COVID Vaccine

A man receives a COVID-19 vaccination on Jan. 5, 2021, at a clinic organized by the Weber-Morgan Health Department and held at Dee Events Center at Weber State University in Ogden. 

OGDEN — While Utah lingers near the bottom for COVID-19 vaccination rates in the U.S., Ogden City is incentivizing its employees to roll up their sleeves and get their shots.

Ogden Chief Administrative Officer Mark Johnson said the city is offering a few perks for its employees who get fully vaccinated. First, Johnson said, Ogden employees are allowed to attend vaccination appointments while they’re on the clock for the city, at a time of their choosing. Next, city employees who produce documentation showing they’ve been fully vaccinated will receive a bonus four hours of vacation time.

Johnson said proof of vaccine appointments will also come with a slight reduction in insurance premiums paid by city employees.

“We figure this is going to cost us less in the long run,” Johnson said Thursday. “If someone happens to get COVID-19 and they’re sick enough to have to go to the doctor or go to the hospital, that’s expensive to our insurance plan. Also, you factor in the sick leave that could add up. But really more than anything, we kind of felt like it’s our responsibility to do what we can to help get more people vaccinated.”

According to the Utah Department of Health, all Utahns ages 16 and older can now get Pfizer-BioNTech COVID-19 vaccine, and those 18 and older can get either the Pfizer or Moderna shots. The health department says there have been about 1.8 million total vaccine doses administered in Utah so far and some 742,000 Utahns are fully vaccinated, or about 31% percent of the state’s population.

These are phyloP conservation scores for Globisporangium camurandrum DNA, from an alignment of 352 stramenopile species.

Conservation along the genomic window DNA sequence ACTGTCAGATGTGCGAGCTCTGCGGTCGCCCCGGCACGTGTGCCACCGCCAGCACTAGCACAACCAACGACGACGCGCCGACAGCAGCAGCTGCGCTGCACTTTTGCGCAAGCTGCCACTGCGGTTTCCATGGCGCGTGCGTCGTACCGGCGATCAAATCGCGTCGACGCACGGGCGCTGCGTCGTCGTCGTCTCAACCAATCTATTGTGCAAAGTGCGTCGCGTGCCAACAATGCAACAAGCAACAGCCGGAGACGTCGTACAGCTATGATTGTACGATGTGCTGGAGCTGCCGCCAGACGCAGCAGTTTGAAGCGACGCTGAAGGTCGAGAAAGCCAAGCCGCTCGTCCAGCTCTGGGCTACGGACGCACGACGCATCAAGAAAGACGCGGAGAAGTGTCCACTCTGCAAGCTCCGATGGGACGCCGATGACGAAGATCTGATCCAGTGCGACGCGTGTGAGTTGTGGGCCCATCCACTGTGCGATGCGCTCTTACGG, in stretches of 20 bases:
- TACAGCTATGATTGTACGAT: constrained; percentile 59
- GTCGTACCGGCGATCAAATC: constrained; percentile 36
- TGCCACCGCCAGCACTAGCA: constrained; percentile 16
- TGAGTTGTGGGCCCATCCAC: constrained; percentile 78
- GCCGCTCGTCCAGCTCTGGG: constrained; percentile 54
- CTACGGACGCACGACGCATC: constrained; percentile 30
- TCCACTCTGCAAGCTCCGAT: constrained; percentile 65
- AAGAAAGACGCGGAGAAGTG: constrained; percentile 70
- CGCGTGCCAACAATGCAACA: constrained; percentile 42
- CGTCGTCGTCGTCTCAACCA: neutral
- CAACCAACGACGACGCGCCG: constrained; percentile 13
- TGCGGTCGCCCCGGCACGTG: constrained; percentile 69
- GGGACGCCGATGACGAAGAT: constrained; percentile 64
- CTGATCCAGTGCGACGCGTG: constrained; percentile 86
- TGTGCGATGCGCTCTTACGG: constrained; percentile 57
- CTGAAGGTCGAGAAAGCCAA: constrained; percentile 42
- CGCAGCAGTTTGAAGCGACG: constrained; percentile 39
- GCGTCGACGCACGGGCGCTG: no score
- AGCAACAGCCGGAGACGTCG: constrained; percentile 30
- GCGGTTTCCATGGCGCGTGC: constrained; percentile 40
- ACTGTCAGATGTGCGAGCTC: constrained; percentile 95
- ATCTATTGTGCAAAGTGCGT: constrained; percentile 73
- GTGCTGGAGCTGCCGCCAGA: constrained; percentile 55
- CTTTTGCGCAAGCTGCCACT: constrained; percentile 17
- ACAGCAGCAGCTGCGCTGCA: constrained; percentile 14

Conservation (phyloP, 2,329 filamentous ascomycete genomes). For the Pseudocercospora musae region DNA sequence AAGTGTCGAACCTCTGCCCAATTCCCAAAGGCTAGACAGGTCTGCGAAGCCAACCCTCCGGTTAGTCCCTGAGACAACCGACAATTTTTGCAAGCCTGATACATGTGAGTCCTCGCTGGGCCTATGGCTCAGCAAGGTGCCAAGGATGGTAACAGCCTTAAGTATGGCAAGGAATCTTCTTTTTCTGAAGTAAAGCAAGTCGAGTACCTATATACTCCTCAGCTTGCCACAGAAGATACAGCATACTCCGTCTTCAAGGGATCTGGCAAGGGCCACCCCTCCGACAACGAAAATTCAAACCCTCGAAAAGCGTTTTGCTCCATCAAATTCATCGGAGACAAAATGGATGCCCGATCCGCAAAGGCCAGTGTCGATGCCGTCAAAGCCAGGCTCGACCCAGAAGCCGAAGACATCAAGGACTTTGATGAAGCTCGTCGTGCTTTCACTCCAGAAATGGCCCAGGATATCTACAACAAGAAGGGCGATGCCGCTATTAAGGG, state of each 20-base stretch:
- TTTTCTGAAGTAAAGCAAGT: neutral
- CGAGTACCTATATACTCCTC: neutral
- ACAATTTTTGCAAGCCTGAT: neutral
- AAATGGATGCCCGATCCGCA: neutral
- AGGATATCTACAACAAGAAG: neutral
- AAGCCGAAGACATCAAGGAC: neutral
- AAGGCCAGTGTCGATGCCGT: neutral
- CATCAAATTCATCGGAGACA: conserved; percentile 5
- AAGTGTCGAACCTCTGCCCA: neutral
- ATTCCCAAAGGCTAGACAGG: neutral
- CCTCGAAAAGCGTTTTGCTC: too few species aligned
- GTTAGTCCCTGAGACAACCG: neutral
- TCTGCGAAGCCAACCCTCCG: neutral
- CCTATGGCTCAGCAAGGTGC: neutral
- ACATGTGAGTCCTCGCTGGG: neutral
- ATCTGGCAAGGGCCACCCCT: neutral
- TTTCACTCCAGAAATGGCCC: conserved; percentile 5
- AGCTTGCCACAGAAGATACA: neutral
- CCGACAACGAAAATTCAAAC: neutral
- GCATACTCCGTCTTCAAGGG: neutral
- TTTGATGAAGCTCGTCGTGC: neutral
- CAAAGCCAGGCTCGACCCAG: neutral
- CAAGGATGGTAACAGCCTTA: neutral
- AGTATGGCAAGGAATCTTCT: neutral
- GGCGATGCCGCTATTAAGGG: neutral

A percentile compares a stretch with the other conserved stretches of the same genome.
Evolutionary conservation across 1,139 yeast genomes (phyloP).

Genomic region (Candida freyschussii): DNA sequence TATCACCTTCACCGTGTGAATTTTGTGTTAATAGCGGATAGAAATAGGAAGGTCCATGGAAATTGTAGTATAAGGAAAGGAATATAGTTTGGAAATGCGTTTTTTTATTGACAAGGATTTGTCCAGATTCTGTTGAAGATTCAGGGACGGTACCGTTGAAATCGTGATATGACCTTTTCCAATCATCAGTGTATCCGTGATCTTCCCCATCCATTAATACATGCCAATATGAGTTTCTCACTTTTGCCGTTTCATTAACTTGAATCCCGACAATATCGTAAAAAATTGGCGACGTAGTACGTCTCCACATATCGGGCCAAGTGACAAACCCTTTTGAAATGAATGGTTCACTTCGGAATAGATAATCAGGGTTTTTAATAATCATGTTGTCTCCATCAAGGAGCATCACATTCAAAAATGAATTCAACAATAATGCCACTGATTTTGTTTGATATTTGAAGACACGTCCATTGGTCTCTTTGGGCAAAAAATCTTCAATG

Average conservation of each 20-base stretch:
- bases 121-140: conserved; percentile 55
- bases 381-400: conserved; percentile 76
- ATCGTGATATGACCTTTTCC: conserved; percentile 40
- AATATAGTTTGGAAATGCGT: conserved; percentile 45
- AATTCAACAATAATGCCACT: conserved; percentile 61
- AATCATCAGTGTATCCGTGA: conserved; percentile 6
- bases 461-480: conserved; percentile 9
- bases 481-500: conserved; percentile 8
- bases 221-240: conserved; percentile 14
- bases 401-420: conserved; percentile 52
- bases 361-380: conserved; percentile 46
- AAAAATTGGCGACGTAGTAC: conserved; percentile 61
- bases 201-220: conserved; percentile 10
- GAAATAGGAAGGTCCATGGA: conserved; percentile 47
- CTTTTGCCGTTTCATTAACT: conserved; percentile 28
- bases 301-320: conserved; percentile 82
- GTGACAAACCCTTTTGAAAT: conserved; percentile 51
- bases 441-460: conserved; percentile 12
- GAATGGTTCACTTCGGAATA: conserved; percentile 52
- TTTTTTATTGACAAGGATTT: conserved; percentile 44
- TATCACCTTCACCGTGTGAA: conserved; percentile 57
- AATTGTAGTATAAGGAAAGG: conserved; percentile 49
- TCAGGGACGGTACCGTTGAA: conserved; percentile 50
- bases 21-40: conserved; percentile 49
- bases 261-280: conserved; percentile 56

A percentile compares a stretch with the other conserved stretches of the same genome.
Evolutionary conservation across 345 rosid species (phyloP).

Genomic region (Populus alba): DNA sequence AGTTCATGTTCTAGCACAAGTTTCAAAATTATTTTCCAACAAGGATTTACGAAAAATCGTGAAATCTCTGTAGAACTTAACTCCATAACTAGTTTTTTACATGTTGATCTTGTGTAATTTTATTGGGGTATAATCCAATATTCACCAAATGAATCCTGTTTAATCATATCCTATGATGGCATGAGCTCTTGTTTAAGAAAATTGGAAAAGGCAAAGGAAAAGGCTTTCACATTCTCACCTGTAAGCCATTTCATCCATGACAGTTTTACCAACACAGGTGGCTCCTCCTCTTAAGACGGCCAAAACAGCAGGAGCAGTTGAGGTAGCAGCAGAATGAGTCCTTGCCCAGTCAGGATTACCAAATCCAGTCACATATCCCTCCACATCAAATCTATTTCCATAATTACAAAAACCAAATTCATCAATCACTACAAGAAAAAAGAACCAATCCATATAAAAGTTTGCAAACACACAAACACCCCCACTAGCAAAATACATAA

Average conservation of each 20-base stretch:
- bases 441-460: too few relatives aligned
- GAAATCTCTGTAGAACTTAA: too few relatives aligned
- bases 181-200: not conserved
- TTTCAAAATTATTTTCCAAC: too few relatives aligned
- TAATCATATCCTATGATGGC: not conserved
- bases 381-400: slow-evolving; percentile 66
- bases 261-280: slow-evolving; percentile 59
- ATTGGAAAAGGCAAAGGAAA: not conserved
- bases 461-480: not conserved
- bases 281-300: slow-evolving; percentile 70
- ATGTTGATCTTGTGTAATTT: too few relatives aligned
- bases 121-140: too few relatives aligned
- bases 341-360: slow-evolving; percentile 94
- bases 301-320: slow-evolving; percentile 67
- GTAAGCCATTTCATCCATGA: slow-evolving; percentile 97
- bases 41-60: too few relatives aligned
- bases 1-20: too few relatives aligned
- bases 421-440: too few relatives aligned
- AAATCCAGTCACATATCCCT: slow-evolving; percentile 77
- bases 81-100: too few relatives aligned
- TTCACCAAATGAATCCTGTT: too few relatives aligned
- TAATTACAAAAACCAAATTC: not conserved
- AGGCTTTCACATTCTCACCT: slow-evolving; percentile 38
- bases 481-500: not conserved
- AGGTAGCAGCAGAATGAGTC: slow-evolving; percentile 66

But data from the Centers for Disease Control and Prevention shows that those numbers put Utah in the bottom fourth for vaccination rates among all U.S. states. According to the CDC, for every 100,000 residents, Utah currently has 55,656 vaccine doses administered. Just 12 states have lower vaccination rates than Utah.

The CDC says incentive programs like Ogden City’s can help vaccine confidence grow, where workers who may at first be hesitant to get the vaccine become more confident after seeing coworkers get shots.

While many organizations across the U.S. have begun to offer vaccination incentive programs, Johnson said the city’s plan was developed internally to best fit the city’s workforce. Vaccinations among Ogden employees are not required, but Johnson said the incentive should be seen as a form of encouragement from the institution.

“We think the best way to go about it is to offer a carrot, not a stick,” he said. “This certainly isn’t a requirement, but it is encouragement and there’s a pretty big difference between those two things.”

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